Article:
Tony Kushner wrote his groundbreaking play, Angels in America, in the early nineties. However, the play takes place in the mid eighties, in New York City at a time when AIDS was causing enough deaths for the public to sit up and take notice.
This is not another just another sad play written to provoke emotion from an audience about a specific cause, although it certainly does that. Kushner admits in his Afterward that the health issues his characters face are reflections of his struggle with helping a close friend after she was in a serious car accident. Kushner also weaves into the story the importance of his identity as a man who is Jewish and gay.
What sets Angels apart from other plays documenting real events and people is the use of spectacle and magic. Many people diagnosed with life threatening diseases, like the character Prior, curse at the heavens and demand answers. The audience watches as Prior’s lover, Louis, leaves him because he is unable to face the drastic mortality of AIDS. His terrifying journey begins, and he is unsure of whether he is hallucinating or actually being visited by an Angel and named as a prophet. In part two he climbs a ladder to heaves and gets his answer.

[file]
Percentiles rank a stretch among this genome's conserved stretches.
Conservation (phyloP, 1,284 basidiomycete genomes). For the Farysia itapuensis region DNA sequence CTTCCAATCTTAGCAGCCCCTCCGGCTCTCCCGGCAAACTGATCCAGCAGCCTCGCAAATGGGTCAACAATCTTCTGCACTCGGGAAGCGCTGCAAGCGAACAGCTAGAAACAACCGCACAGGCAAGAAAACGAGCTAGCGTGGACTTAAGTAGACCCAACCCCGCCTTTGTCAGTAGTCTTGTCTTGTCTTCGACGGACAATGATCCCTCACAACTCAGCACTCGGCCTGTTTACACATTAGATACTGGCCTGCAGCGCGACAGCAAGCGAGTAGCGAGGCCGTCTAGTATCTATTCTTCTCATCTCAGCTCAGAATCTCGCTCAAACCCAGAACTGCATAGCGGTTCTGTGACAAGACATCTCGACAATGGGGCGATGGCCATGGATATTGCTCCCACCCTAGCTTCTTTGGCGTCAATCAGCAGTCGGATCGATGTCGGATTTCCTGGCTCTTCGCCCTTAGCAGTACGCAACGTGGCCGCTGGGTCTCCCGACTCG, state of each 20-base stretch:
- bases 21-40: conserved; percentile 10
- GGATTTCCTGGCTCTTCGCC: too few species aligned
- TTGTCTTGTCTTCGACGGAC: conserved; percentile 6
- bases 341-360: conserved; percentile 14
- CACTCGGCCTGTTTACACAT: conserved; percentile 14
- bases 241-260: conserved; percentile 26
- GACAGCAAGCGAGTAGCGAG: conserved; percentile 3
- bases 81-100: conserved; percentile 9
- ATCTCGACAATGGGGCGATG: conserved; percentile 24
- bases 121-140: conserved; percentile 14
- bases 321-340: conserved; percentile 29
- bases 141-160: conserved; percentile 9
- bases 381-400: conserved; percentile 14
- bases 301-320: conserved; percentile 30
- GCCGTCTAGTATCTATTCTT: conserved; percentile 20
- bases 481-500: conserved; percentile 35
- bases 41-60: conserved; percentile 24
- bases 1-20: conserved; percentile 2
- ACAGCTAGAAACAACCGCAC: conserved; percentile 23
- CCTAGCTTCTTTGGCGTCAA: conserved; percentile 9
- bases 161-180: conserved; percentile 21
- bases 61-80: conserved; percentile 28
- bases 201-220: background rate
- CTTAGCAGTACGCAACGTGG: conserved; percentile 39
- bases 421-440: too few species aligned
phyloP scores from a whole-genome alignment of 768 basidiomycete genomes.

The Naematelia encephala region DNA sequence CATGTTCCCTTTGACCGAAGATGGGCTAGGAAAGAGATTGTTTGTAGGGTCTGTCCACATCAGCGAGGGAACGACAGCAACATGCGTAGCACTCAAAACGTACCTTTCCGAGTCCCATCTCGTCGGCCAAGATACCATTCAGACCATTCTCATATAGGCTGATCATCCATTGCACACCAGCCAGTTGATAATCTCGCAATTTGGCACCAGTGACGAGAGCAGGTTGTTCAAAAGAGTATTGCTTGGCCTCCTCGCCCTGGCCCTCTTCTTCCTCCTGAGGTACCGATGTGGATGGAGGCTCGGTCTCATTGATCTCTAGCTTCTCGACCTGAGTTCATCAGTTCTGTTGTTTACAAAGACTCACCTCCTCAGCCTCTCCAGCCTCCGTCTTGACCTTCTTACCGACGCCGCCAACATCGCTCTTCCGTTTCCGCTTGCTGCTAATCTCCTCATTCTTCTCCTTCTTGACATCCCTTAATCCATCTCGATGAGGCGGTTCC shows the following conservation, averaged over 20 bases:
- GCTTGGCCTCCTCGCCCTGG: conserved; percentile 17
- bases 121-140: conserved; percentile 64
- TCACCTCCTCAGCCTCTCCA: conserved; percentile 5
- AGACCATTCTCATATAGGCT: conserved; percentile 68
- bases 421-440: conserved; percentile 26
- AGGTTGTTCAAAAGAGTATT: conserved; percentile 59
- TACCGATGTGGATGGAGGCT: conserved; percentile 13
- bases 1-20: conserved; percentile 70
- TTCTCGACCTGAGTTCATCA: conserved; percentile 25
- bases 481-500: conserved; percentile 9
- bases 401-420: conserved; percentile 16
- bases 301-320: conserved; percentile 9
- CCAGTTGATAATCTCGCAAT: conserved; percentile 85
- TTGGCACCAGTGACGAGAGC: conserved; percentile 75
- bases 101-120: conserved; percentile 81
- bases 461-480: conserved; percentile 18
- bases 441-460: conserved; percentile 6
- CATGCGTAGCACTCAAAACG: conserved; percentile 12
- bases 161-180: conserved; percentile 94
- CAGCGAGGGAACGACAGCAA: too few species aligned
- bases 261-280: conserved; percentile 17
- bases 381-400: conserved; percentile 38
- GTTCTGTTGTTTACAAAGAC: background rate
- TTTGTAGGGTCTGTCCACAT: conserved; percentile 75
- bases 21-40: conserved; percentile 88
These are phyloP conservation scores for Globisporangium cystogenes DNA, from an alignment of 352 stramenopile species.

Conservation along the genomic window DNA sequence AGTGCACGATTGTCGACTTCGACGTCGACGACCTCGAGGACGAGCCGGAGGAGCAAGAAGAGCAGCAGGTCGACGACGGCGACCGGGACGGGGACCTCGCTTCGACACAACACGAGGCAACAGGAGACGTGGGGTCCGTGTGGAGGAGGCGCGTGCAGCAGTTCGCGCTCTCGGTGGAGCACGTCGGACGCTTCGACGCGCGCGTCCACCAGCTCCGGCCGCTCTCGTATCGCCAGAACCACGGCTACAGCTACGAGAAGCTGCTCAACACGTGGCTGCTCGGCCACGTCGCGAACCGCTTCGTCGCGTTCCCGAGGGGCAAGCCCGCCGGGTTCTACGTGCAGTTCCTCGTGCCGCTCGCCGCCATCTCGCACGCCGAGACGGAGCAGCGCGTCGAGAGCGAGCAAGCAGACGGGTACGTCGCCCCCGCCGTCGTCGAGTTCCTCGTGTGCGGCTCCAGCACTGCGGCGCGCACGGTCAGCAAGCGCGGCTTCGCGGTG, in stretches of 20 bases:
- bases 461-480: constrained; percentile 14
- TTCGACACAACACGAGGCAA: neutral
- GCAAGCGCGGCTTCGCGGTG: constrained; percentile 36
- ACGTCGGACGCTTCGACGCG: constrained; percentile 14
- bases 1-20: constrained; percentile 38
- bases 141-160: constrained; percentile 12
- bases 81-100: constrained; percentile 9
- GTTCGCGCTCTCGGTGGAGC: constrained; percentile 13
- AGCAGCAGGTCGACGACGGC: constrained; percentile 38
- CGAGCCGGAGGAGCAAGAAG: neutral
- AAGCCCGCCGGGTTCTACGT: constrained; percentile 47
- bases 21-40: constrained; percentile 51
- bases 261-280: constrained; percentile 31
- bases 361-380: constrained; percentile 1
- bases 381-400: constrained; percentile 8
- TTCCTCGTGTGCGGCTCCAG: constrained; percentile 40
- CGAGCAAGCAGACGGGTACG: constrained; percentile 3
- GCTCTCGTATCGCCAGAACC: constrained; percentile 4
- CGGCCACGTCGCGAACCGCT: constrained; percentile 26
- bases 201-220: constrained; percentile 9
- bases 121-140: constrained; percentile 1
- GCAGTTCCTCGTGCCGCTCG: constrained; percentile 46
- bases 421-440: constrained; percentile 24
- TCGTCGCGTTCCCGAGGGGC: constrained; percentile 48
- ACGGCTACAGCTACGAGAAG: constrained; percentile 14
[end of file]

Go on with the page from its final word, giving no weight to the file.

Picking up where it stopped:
When Prior is given the option to succumb to his disease or live, he demands to be blessed with “More life.” His bravery in embracing a life that is bloody and scary but wonderful is an undeniable message from the playwright. Life is not fair, but its all we’ve got. Kushner paints an honest and dark mural of the city across his stage. No one is perfect, but with the actors all playing several roles, the world is a community of people doing what they have to get as much life as possible.
The use of Roy Cohn keeps the play grounded in reality in the midst of angles, talking mannequins, ghosts and disappearing travel agents. Despite being mythical creatures, these characters are the most honest in the play; Kushner uses them to show us what it really means to be human.
In the opening scene of Angels, a group of rabbis sit and discuss life, by the end of the play the main characters have lived and learned enough to take their place, they gather under a statue of an angle doing what is most important for everyone: living.